Kaboom! How to enrage Iraq's Sunnis.

Kaboom! How to enrage Iraq's Sunnis.

Kaboom! How to enrage Iraq's Sunnis.

Military analysis.
May 18 2005 5:04 PM

Kaboom!

How to enrage Iraq's Sunnis.

How not to win friends...
Click image to expand.
How not to win friends ...

The most dismaying thing I've read in a while is a Page One story in the May 17 Philadelphia Inquirer, by staff reporters Hannah Allam and Mohammed al Dulaimy, headlined, "Iraqis Lament a Call for Help." If you want to know why we're not winning in Iraq, and why we're not likely to win anytime soon (if ever), there is no more brutally illustrative tale.

The story concerns Operation Matador, last week's clash between U.S. forces and foreign jihadists in the desert villages of western Iraq. Officials have portrayed the operation as a grand success. Allam and Dulaimy depict it as a grave disaster.

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For months, they report, Iraqi tribal leaders in the area had formed a vigilante group called the Hamza Forces to stave off the Islamic extremists streaming across the Syrian border. Outnumbered, at least three of the tribal chiefs asked the Iraqi defense ministry and the U.S. Marines for help.

Rather than respond in a coordinated fashion, U.S. forces blazed in with armored vehicles and helicopter gun ships and simply pummeled the place. Fasal al-Goud, a former governor of Anbar province and one of the sheiks who had asked for assistance, told the Inquirer, "The Americans were bombing whole villages, and saying they were only after the foreigners."

Villagers who returned after the fighting were stunned to find entire neighborhoods destroyed. Men who had stayed behind to help were found dead in shot-up houses. Over 100 jihadists were killed, but so were a lot of Iraqis fighting on the side of the Americans, to say nothing of several bystanders caught in the crossfire.

Fasal al-Goud now says he regrets calling for help. Allam and Dulaimy heard confirming accounts and similar sentiments from two other tribal leaders, who asked not to be named because the jihadists (who, it seems, weren't expelled entirely) are still holding some tribesmen hostage.

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This story is depressing in two ways, beyond the obvious horror of needless death and destruction. First, a number of encouraging news stories have appeared recently—including a column in today's Washington Post—about a surge of creative, new thinking inside the U.S. military: a revival of counterinsurgency doctrines, training in small-arms tactics, instruction in Arab languages and culture, and so forth. Yet, at least in the short term, nothing seems to be changing. From Fallujah to Ramadi and now to the desert villages around Qaim, our commanders ultimately fall back on the big kaboom. Leveling towns, bombing every suspicious target in sight—this is not how hearts and minds are won or how persistent insurgencies are defeated.

Second and more disheartening still, U.S. officials have realized for some time now that a crucial strategic task in this war must be to separate Iraq's Sunni nationalists from the jihadist fighters in their midst. Most nationalists despise the U.S. occupation, but many also resent the jihadists, whose presence they tolerate either out of fear or as (in their bitter, dispossessed eyes) the lesser evil. The trick for American policymakers is, 1) to distinguish the nationalists from the jihadists (the passive abetters from the active enemy); 2) to drive a wedge between them; and 3) to kill and defeat the latter without alienating the former.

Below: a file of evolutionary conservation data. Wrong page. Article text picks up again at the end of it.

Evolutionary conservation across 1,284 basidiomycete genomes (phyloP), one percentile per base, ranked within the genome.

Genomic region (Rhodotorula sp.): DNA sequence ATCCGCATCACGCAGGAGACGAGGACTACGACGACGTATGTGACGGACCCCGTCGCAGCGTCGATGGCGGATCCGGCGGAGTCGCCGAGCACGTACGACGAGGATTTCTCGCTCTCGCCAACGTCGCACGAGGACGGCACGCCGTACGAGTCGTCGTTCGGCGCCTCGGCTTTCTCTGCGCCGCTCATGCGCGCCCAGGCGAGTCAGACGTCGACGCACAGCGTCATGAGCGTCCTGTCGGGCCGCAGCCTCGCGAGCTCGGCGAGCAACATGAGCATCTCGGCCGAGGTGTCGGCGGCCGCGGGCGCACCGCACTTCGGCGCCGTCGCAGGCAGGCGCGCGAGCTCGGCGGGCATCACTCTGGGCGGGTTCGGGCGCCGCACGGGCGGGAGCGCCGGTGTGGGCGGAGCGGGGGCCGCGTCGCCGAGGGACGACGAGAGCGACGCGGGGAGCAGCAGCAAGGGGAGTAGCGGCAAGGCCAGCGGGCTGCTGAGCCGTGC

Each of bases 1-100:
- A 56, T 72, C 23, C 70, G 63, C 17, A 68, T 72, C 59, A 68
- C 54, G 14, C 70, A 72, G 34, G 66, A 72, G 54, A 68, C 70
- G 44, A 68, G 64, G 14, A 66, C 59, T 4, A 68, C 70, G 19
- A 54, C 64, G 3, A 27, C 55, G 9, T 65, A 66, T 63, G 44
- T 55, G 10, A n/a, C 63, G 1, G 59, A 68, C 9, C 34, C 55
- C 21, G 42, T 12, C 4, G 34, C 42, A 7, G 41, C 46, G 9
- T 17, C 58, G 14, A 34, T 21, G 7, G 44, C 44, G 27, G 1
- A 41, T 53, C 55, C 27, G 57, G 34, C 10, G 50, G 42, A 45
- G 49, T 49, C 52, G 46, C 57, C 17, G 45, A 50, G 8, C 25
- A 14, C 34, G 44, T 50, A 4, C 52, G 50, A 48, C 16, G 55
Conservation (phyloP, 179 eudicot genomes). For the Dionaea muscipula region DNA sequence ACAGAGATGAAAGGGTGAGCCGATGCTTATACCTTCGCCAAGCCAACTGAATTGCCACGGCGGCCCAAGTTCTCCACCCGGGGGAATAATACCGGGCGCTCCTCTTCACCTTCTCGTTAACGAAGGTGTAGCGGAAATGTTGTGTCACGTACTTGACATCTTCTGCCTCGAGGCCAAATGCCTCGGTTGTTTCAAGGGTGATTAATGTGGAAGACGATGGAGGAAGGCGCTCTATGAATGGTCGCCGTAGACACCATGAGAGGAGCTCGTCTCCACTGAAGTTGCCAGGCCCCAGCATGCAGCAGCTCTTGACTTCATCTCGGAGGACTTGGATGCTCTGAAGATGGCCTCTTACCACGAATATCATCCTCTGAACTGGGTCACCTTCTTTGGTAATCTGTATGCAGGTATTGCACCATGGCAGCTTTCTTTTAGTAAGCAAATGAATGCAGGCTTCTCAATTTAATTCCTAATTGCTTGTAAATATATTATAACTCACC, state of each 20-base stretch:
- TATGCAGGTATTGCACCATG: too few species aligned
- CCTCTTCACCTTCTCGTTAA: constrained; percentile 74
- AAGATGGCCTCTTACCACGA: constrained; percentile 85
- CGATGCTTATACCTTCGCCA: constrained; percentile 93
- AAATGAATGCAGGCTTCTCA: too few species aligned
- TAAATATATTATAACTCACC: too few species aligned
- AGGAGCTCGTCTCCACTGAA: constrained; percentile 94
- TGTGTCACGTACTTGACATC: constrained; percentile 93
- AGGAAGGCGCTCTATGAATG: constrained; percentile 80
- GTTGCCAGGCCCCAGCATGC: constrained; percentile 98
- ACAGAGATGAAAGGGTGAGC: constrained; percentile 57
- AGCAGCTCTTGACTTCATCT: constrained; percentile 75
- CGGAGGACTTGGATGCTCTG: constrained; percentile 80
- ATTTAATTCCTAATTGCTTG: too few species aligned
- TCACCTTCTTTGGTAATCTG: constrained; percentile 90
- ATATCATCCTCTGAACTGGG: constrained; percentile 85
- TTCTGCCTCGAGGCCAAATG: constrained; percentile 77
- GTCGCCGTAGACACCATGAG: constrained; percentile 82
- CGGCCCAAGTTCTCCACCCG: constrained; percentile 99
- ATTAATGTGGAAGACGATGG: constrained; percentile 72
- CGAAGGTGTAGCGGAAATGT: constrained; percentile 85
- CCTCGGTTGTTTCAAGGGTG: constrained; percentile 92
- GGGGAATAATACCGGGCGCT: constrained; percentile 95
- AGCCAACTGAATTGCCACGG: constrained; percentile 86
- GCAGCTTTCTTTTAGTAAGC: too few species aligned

Operation Matador offered a golden opportunity to try out both categories of new thinking: a) smarter counterinsurgency tactics that b) distinguish and separate the nationalists from the jihadists. Here was an unusual, perhaps unique, case of real Sunni tribal leaders asking us to come in and help them fight the common enemy. And we bungled it by confusing victory with mere firepower and by brushing aside—not even consulting with—a serious group of aspiring allies.

This failure is all the more appalling given that the interim Iraqi government is in shambles—and the prospects for a free and democratic Iraq are uncertain, at best—in large part because of growing sectarian splits among the country's three main ethnic groups: Shiites, Sunnis, and Kurds. The Sunnis, who comprise (or shelter) the most lethal factions of the insurgency, are demanding a greater share of power in the central government. Secretary of State Condoleezza Rice made a trip to Baghdad last week to urge the predominantly Shiite leaders to satisfy this demand for the sake of stability. It's generally accepted these days that merely killing insurgents creates more insurgents and that a peaceful settlement will come about, if at all, only after a political settlement.

And yet, here comes the U.S. military, roaring across the western deserts, strafing and shelling anyone with a gun and everything all around him. In short, Operation Matador was a double-whammy of old thinking: kaboom, kaboom, kaboom—and in a way that alienated precisely the people we should be assuring. Maybe Fasal al-Goud and the Hamza Forces won't go so far as to join the insurgency. But it's unlikely now that they'll keep up their resistance, consider the Americans as their friends, or—more devastating—see the Iraqi politicians in Baghdad as their government.